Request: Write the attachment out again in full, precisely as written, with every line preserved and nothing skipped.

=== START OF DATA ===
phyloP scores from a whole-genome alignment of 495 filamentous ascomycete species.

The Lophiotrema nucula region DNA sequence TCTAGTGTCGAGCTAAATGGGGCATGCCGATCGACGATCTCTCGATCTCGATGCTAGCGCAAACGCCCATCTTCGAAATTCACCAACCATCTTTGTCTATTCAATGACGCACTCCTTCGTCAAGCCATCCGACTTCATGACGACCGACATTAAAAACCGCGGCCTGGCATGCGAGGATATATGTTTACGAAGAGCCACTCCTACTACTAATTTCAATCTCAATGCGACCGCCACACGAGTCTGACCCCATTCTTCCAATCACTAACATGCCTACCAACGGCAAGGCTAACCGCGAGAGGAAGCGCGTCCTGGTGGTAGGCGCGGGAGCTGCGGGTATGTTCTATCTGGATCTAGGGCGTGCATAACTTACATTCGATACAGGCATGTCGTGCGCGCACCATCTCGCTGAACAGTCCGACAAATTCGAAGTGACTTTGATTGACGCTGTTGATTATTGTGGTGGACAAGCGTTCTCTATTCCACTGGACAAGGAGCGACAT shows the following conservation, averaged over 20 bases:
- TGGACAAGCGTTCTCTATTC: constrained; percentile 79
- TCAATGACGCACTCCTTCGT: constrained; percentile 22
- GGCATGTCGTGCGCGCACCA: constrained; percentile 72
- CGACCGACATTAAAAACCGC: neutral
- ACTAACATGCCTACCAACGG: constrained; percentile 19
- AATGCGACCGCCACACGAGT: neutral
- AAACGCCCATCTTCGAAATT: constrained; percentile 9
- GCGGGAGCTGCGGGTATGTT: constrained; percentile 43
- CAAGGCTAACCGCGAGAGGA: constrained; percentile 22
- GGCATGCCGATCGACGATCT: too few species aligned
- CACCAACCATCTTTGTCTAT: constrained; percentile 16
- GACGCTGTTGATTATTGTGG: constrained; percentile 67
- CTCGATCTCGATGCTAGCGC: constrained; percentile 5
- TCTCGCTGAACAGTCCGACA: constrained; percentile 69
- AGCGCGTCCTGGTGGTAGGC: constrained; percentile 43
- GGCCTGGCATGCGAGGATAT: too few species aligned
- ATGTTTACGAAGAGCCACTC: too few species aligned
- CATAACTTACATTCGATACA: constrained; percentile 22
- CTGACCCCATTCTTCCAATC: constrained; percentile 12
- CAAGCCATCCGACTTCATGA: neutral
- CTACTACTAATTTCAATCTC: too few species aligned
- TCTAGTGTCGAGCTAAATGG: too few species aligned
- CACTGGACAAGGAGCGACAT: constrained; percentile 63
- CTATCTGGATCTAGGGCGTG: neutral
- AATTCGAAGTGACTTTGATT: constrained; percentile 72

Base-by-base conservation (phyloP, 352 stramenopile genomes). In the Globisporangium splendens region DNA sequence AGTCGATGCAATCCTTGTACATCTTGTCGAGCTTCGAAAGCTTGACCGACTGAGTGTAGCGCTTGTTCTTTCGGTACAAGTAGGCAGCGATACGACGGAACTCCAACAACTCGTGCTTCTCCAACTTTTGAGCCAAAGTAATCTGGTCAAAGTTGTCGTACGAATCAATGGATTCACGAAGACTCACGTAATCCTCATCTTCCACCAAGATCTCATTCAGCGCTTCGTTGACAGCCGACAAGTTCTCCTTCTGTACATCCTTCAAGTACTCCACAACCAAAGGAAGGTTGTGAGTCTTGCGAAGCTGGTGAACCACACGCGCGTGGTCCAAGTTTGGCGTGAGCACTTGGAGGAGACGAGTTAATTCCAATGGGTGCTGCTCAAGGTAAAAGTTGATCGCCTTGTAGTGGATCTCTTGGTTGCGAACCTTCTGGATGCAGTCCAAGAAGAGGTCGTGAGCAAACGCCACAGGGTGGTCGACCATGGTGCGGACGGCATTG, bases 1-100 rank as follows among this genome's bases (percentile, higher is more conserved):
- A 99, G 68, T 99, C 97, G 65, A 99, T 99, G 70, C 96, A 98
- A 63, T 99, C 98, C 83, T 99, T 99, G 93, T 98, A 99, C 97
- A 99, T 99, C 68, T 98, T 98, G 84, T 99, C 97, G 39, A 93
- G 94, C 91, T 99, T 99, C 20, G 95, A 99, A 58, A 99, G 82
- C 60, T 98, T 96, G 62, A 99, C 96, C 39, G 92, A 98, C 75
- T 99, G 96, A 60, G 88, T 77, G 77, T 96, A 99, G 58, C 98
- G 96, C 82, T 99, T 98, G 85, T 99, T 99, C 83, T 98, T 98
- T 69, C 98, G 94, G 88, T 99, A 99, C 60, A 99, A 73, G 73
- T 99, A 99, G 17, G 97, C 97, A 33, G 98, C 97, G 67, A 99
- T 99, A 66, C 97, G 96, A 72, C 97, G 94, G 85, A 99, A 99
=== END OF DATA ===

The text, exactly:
phyloP scores from a whole-genome alignment of 495 filamentous ascomycete species.

The Lophiotrema nucula region DNA sequence TCTAGTGTCGAGCTAAATGGGGCATGCCGATCGACGATCTCTCGATCTCGATGCTAGCGCAAACGCCCATCTTCGAAATTCACCAACCATCTTTGTCTATTCAATGACGCACTCCTTCGTCAAGCCATCCGACTTCATGACGACCGACATTAAAAACCGCGGCCTGGCATGCGAGGATATATGTTTACGAAGAGCCACTCCTACTACTAATTTCAATCTCAATGCGACCGCCACACGAGTCTGACCCCATTCTTCCAATCACTAACATGCCTACCAACGGCAAGGCTAACCGCGAGAGGAAGCGCGTCCTGGTGGTAGGCGCGGGAGCTGCGGGTATGTTCTATCTGGATCTAGGGCGTGCATAACTTACATTCGATACAGGCATGTCGTGCGCGCACCATCTCGCTGAACAGTCCGACAAATTCGAAGTGACTTTGATTGACGCTGTTGATTATTGTGGTGGACAAGCGTTCTCTATTCCACTGGACAAGGAGCGACAT shows the following conservation, averaged over 20 bases:
- TGGACAAGCGTTCTCTATTC: constrained; percentile 79
- TCAATGACGCACTCCTTCGT: constrained; percentile 22
- GGCATGTCGTGCGCGCACCA: constrained; percentile 72
- CGACCGACATTAAAAACCGC: neutral
- ACTAACATGCCTACCAACGG: constrained; percentile 19
- AATGCGACCGCCACACGAGT: neutral
- AAACGCCCATCTTCGAAATT: constrained; percentile 9
- GCGGGAGCTGCGGGTATGTT: constrained; percentile 43
- CAAGGCTAACCGCGAGAGGA: constrained; percentile 22
- GGCATGCCGATCGACGATCT: too few species aligned
- CACCAACCATCTTTGTCTAT: constrained; percentile 16
- GACGCTGTTGATTATTGTGG: constrained; percentile 67
- CTCGATCTCGATGCTAGCGC: constrained; percentile 5
- TCTCGCTGAACAGTCCGACA: constrained; percentile 69
- AGCGCGTCCTGGTGGTAGGC: constrained; percentile 43
- GGCCTGGCATGCGAGGATAT: too few species aligned
- ATGTTTACGAAGAGCCACTC: too few species aligned
- CATAACTTACATTCGATACA: constrained; percentile 22
- CTGACCCCATTCTTCCAATC: constrained; percentile 12
- CAAGCCATCCGACTTCATGA: neutral
- CTACTACTAATTTCAATCTC: too few species aligned
- TCTAGTGTCGAGCTAAATGG: too few species aligned
- CACTGGACAAGGAGCGACAT: constrained; percentile 63
- CTATCTGGATCTAGGGCGTG: neutral
- AATTCGAAGTGACTTTGATT: constrained; percentile 72

Base-by-base conservation (phyloP, 352 stramenopile genomes). In the Globisporangium splendens region DNA sequence AGTCGATGCAATCCTTGTACATCTTGTCGAGCTTCGAAAGCTTGACCGACTGAGTGTAGCGCTTGTTCTTTCGGTACAAGTAGGCAGCGATACGACGGAACTCCAACAACTCGTGCTTCTCCAACTTTTGAGCCAAAGTAATCTGGTCAAAGTTGTCGTACGAATCAATGGATTCACGAAGACTCACGTAATCCTCATCTTCCACCAAGATCTCATTCAGCGCTTCGTTGACAGCCGACAAGTTCTCCTTCTGTACATCCTTCAAGTACTCCACAACCAAAGGAAGGTTGTGAGTCTTGCGAAGCTGGTGAACCACACGCGCGTGGTCCAAGTTTGGCGTGAGCACTTGGAGGAGACGAGTTAATTCCAATGGGTGCTGCTCAAGGTAAAAGTTGATCGCCTTGTAGTGGATCTCTTGGTTGCGAACCTTCTGGATGCAGTCCAAGAAGAGGTCGTGAGCAAACGCCACAGGGTGGTCGACCATGGTGCGGACGGCATTG, bases 1-100 rank as follows among this genome's bases (percentile, higher is more conserved):
- A 99, G 68, T 99, C 97, G 65, A 99, T 99, G 70, C 96, A 98
- A 63, T 99, C 98, C 83, T 99, T 99, G 93, T 98, A 99, C 97
- A 99, T 99, C 68, T 98, T 98, G 84, T 99, C 97, G 39, A 93
- G 94, C 91, T 99, T 99, C 20, G 95, A 99, A 58, A 99, G 82
- C 60, T 98, T 96, G 62, A 99, C 96, C 39, G 92, A 98, C 75
- T 99, G 96, A 60, G 88, T 77, G 77, T 96, A 99, G 58, C 98
- G 96, C 82, T 99, T 98, G 85, T 99, T 99, C 83, T 98, T 98
- T 69, C 98, G 94, G 88, T 99, A 99, C 60, A 99, A 73, G 73
- T 99, A 99, G 17, G 97, C 97, A 33, G 98, C 97, G 67, A 99
- T 99, A 66, C 97, G 96, A 72, C 97, G 94, G 85, A 99, A 99